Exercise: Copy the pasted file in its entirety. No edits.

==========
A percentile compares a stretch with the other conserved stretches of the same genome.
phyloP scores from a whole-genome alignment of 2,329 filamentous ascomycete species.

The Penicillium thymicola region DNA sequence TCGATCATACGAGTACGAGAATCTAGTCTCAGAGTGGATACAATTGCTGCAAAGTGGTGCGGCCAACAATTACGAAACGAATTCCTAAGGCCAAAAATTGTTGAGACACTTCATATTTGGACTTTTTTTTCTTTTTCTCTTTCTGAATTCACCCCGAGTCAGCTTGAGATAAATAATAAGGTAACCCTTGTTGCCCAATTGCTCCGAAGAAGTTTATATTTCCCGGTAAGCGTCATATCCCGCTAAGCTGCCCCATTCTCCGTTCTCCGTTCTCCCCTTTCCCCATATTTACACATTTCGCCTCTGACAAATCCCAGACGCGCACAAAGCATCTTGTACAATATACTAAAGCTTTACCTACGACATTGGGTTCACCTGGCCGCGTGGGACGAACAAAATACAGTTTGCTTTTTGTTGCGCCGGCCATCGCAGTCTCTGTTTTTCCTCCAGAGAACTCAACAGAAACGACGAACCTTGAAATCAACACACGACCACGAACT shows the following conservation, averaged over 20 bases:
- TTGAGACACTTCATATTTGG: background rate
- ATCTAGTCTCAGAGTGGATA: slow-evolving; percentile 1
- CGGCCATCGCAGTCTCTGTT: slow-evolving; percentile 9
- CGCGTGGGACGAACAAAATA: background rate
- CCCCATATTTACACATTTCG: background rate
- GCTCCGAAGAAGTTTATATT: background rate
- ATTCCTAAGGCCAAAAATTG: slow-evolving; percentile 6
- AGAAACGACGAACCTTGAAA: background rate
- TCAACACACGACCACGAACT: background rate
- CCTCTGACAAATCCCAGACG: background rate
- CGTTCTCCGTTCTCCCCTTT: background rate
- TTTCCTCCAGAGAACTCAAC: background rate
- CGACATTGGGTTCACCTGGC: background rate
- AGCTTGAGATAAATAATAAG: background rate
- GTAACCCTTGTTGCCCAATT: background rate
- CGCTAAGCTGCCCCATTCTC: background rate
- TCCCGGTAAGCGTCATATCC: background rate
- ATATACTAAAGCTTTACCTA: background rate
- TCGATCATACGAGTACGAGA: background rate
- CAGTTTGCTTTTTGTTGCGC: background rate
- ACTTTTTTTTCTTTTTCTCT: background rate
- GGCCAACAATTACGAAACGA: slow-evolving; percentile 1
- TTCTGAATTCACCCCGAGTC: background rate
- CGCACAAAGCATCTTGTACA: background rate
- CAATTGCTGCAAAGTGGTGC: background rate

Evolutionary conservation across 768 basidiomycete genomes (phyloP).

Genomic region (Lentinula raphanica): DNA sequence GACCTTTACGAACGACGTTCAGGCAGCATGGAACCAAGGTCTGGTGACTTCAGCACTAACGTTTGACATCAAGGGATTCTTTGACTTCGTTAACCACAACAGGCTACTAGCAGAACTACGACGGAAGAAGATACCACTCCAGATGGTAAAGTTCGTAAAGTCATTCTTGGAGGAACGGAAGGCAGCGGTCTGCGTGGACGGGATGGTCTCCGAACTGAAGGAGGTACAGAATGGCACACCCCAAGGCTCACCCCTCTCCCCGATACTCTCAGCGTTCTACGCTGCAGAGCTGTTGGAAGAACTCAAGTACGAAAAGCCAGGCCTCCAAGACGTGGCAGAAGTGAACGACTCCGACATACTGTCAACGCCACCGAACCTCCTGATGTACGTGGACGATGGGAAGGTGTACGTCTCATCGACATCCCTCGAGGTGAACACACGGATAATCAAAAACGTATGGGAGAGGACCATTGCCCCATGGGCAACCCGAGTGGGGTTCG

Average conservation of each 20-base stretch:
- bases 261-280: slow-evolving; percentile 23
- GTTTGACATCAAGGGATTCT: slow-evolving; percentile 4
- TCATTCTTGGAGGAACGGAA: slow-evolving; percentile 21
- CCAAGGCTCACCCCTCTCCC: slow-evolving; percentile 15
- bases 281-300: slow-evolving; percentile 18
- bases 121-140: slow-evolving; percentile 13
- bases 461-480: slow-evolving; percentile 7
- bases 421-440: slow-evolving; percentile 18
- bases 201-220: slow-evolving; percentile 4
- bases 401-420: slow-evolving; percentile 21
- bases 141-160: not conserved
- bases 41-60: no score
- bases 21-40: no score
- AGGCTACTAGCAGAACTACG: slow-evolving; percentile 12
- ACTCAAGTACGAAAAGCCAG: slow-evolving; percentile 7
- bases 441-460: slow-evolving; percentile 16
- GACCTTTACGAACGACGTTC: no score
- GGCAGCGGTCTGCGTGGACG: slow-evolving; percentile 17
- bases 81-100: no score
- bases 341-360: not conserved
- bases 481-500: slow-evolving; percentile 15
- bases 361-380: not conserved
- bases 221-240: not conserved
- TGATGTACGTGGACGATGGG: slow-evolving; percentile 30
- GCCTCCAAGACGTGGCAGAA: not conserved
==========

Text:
A percentile compares a stretch with the other conserved stretches of the same genome.
phyloP scores from a whole-genome alignment of 2,329 filamentous ascomycete species.

The Penicillium thymicola region DNA sequence TCGATCATACGAGTACGAGAATCTAGTCTCAGAGTGGATACAATTGCTGCAAAGTGGTGCGGCCAACAATTACGAAACGAATTCCTAAGGCCAAAAATTGTTGAGACACTTCATATTTGGACTTTTTTTTCTTTTTCTCTTTCTGAATTCACCCCGAGTCAGCTTGAGATAAATAATAAGGTAACCCTTGTTGCCCAATTGCTCCGAAGAAGTTTATATTTCCCGGTAAGCGTCATATCCCGCTAAGCTGCCCCATTCTCCGTTCTCCGTTCTCCCCTTTCCCCATATTTACACATTTCGCCTCTGACAAATCCCAGACGCGCACAAAGCATCTTGTACAATATACTAAAGCTTTACCTACGACATTGGGTTCACCTGGCCGCGTGGGACGAACAAAATACAGTTTGCTTTTTGTTGCGCCGGCCATCGCAGTCTCTGTTTTTCCTCCAGAGAACTCAACAGAAACGACGAACCTTGAAATCAACACACGACCACGAACT shows the following conservation, averaged over 20 bases:
- TTGAGACACTTCATATTTGG: background rate
- ATCTAGTCTCAGAGTGGATA: slow-evolving; percentile 1
- CGGCCATCGCAGTCTCTGTT: slow-evolving; percentile 9
- CGCGTGGGACGAACAAAATA: background rate
- CCCCATATTTACACATTTCG: background rate
- GCTCCGAAGAAGTTTATATT: background rate
- ATTCCTAAGGCCAAAAATTG: slow-evolving; percentile 6
- AGAAACGACGAACCTTGAAA: background rate
- TCAACACACGACCACGAACT: background rate
- CCTCTGACAAATCCCAGACG: background rate
- CGTTCTCCGTTCTCCCCTTT: background rate
- TTTCCTCCAGAGAACTCAAC: background rate
- CGACATTGGGTTCACCTGGC: background rate
- AGCTTGAGATAAATAATAAG: background rate
- GTAACCCTTGTTGCCCAATT: background rate
- CGCTAAGCTGCCCCATTCTC: background rate
- TCCCGGTAAGCGTCATATCC: background rate
- ATATACTAAAGCTTTACCTA: background rate
- TCGATCATACGAGTACGAGA: background rate
- CAGTTTGCTTTTTGTTGCGC: background rate
- ACTTTTTTTTCTTTTTCTCT: background rate
- GGCCAACAATTACGAAACGA: slow-evolving; percentile 1
- TTCTGAATTCACCCCGAGTC: background rate
- CGCACAAAGCATCTTGTACA: background rate
- CAATTGCTGCAAAGTGGTGC: background rate

Evolutionary conservation across 768 basidiomycete genomes (phyloP).

Genomic region (Lentinula raphanica): DNA sequence GACCTTTACGAACGACGTTCAGGCAGCATGGAACCAAGGTCTGGTGACTTCAGCACTAACGTTTGACATCAAGGGATTCTTTGACTTCGTTAACCACAACAGGCTACTAGCAGAACTACGACGGAAGAAGATACCACTCCAGATGGTAAAGTTCGTAAAGTCATTCTTGGAGGAACGGAAGGCAGCGGTCTGCGTGGACGGGATGGTCTCCGAACTGAAGGAGGTACAGAATGGCACACCCCAAGGCTCACCCCTCTCCCCGATACTCTCAGCGTTCTACGCTGCAGAGCTGTTGGAAGAACTCAAGTACGAAAAGCCAGGCCTCCAAGACGTGGCAGAAGTGAACGACTCCGACATACTGTCAACGCCACCGAACCTCCTGATGTACGTGGACGATGGGAAGGTGTACGTCTCATCGACATCCCTCGAGGTGAACACACGGATAATCAAAAACGTATGGGAGAGGACCATTGCCCCATGGGCAACCCGAGTGGGGTTCG

Average conservation of each 20-base stretch:
- bases 261-280: slow-evolving; percentile 23
- GTTTGACATCAAGGGATTCT: slow-evolving; percentile 4
- TCATTCTTGGAGGAACGGAA: slow-evolving; percentile 21
- CCAAGGCTCACCCCTCTCCC: slow-evolving; percentile 15
- bases 281-300: slow-evolving; percentile 18
- bases 121-140: slow-evolving; percentile 13
- bases 461-480: slow-evolving; percentile 7
- bases 421-440: slow-evolving; percentile 18
- bases 201-220: slow-evolving; percentile 4
- bases 401-420: slow-evolving; percentile 21
- bases 141-160: not conserved
- bases 41-60: no score
- bases 21-40: no score
- AGGCTACTAGCAGAACTACG: slow-evolving; percentile 12
- ACTCAAGTACGAAAAGCCAG: slow-evolving; percentile 7
- bases 441-460: slow-evolving; percentile 16
- GACCTTTACGAACGACGTTC: no score
- GGCAGCGGTCTGCGTGGACG: slow-evolving; percentile 17
- bases 81-100: no score
- bases 341-360: not conserved
- bases 481-500: slow-evolving; percentile 15
- bases 361-380: not conserved
- bases 221-240: not conserved
- TGATGTACGTGGACGATGGG: slow-evolving; percentile 30
- GCCTCCAAGACGTGGCAGAA: not conserved